The Importance/Need for a Heated Bed in an FDM/FFF based 3D Printer
Heated Beds In 3D Printers
Heated beds are used to avoid print failures due to a change in the ambient temperature of 3D printed material.
Generally, PLA material is less likely to warp during the printing time and don’t require a heated bed but materials like ABS and other petroleum-based materials need a specified ambient temperature to stick to the bed, avoid warping and not crack in between layers.
Heat-beds have two main purposes
Increasing the surface energy of the print bed for improving the bonding strength of the first layer (particularly important when we are using surfaces like PEI or Kapton)
Keep the bottom a few millimetres of the print hot enough to provide a warp-free foundation for the rest of the print.
The bit about surface energy is straightforward.
Most of the materials are easy to stick when they are hotter compared to when they are cold. In comparison, pure mechanical-bonding bed surfaces like fibrous painter's tape and perfboard don't particularly benefit from bed heat.
Warp is a common defect caused by plastic on the edges of the part cooling down at an uneven rate when compared to the plastic inside of the part.
The basic cause of warping is when the previous layer is allowed to cool and thermally contract before the next layer is deposited. When you stick hot, expanded material on top of cold, contracted material, large shear stresses are generated as a result of fresh material cooling and contracting.
Those inter-layer shear stresses then accumulate over many layers into large-scale bending stresses that try to lift the edges of the print off the bed, the result is that corners warp up and deform your model.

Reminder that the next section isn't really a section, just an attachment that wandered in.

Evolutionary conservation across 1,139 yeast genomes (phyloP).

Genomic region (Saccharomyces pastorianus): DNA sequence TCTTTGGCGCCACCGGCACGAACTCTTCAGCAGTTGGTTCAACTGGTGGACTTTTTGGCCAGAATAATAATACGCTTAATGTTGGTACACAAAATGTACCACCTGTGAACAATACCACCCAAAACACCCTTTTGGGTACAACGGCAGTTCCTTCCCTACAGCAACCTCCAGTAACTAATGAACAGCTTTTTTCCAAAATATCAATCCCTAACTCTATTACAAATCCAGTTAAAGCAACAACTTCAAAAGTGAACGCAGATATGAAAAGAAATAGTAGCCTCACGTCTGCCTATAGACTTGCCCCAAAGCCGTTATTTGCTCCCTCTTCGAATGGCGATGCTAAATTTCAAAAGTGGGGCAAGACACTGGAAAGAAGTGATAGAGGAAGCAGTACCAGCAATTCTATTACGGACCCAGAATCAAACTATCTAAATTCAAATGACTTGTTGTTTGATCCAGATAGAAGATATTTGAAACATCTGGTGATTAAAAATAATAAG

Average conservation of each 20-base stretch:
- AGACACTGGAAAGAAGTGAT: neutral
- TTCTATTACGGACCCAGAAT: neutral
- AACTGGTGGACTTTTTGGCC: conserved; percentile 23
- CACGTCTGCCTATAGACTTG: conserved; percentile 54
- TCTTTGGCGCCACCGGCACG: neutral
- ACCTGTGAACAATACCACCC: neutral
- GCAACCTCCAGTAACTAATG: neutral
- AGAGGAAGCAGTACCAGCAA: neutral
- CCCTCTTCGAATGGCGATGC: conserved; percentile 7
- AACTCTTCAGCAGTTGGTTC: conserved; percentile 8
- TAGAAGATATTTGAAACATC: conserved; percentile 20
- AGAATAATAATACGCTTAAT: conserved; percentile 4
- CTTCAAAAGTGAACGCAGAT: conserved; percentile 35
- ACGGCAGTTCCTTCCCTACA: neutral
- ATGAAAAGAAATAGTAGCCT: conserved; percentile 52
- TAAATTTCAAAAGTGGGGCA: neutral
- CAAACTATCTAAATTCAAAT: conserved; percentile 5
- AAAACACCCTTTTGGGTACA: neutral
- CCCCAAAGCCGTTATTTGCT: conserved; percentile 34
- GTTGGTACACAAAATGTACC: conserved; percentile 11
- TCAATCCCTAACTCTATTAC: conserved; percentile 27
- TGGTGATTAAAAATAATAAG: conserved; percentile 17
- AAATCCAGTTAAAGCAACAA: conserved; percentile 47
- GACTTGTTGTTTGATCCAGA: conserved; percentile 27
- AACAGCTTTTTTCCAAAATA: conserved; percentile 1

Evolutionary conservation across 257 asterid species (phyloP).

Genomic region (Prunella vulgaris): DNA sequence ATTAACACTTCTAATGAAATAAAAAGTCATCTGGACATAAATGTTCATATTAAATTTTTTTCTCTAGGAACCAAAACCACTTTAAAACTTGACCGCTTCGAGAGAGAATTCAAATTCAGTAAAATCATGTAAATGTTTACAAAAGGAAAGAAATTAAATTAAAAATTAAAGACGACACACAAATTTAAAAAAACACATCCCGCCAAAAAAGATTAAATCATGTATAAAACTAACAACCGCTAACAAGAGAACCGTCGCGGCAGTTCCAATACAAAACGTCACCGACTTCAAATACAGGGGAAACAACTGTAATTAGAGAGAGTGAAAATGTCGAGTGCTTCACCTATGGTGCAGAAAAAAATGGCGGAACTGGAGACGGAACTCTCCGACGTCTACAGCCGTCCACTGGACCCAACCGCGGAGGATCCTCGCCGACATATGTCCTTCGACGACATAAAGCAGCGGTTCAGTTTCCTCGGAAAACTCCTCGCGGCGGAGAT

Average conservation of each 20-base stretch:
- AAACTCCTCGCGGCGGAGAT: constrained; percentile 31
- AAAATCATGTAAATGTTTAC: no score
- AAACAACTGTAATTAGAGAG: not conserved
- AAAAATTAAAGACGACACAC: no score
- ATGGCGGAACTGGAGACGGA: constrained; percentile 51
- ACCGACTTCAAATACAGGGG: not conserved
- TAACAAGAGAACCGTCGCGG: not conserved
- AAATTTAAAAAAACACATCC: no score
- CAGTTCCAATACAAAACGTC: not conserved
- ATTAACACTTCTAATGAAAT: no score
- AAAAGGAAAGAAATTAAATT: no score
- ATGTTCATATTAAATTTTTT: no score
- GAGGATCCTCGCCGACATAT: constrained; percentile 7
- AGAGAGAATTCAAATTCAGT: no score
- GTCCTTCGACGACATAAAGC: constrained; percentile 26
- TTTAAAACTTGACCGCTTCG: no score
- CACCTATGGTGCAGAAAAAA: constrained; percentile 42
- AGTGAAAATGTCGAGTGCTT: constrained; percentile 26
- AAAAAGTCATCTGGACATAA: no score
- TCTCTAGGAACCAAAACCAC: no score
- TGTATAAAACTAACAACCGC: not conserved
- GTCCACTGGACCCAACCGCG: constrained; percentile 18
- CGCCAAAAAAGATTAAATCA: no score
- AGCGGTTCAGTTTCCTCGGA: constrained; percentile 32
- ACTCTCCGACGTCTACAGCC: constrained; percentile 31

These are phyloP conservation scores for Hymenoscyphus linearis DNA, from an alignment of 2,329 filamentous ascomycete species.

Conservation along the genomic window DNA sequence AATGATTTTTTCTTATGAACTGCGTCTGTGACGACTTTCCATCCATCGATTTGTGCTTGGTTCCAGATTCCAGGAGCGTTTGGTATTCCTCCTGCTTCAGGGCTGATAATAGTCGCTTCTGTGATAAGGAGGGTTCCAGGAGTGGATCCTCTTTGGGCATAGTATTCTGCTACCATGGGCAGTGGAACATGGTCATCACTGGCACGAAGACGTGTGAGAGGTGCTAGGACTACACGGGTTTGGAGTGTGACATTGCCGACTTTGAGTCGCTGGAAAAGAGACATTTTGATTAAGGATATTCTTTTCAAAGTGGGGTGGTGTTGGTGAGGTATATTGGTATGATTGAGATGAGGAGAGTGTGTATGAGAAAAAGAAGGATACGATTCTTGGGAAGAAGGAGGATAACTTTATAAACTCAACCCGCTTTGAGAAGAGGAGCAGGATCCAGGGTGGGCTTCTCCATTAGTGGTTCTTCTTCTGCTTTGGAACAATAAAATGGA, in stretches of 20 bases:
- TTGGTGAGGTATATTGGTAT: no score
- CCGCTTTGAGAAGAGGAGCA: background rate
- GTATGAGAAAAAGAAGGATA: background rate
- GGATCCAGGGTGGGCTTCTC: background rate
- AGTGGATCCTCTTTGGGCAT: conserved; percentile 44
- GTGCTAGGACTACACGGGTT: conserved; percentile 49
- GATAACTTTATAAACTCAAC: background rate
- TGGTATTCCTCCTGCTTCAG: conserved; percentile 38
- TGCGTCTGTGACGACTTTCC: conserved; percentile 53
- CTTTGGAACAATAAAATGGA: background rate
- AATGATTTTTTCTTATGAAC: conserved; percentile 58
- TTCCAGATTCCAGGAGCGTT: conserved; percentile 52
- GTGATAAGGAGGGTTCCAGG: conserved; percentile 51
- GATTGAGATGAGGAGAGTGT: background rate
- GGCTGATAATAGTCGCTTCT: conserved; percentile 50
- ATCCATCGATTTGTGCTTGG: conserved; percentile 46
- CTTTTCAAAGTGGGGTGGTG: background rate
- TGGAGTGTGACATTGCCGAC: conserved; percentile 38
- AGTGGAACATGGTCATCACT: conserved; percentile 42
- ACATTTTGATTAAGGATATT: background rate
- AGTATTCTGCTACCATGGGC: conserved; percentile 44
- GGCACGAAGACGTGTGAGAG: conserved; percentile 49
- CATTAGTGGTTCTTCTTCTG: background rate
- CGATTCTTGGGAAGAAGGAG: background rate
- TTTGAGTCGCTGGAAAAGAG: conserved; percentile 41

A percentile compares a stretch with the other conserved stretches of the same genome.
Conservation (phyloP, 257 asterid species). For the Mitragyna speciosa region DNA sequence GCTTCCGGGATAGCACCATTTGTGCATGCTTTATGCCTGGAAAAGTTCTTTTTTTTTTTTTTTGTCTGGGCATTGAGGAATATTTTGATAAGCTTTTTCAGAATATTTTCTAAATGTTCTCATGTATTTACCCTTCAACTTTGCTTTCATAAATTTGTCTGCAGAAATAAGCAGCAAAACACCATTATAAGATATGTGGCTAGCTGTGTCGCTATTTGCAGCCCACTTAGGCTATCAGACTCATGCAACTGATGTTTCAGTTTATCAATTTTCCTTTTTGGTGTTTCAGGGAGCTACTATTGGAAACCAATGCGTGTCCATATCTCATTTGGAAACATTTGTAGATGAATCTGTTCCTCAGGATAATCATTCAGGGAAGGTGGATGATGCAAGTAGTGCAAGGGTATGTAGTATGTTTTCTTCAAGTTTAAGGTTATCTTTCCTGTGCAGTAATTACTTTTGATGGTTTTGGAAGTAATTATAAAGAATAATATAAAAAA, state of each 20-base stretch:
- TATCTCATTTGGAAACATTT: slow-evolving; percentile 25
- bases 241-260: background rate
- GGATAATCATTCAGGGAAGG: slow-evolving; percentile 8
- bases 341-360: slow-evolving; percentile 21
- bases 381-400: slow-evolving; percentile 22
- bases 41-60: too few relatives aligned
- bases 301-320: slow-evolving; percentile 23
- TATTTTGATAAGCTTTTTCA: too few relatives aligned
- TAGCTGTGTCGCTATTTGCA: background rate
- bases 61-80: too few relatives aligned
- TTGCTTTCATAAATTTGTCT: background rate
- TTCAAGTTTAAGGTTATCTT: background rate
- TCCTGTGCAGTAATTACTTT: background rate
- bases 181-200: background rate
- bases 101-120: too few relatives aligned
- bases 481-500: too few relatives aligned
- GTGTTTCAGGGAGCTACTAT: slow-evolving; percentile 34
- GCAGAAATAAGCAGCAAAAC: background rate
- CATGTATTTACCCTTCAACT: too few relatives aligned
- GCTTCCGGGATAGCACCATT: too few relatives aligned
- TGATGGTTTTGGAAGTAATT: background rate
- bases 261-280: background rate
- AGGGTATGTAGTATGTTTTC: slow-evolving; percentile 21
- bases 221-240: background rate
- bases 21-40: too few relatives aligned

The extruder heats up the filament as it extrudes and pumps a bit more heat into the print as it deposits another layer of molten plastic and even radiates a little bit of heat. So in order to avoid the defects as discussed above we need to set the heat-bed temperature a little below the glass point to ensure the print is able to cool solid.
We face an issue here because everyone has a different print bed temperature sensor. What matters is bed surface temp. So in order to avoid this issue most of them have to set their bed temperature quite a bit higher than the actual surface temperature. It is just something that you have to calibrate with print results. The blend is also depended on the exact filament glass point (Tg).
These rules don't work for Nylon as it is a semi-crystalline, which means it "freezes" far above its glass point(Tg) and thus starts accumulating warping stress at fairly high temperatures.
Along with heated beds as some materials do require a closed chamber to avoid sudden cooling and warping during the print, ABS and Polycarbonate need a controlled environment for print to be successful.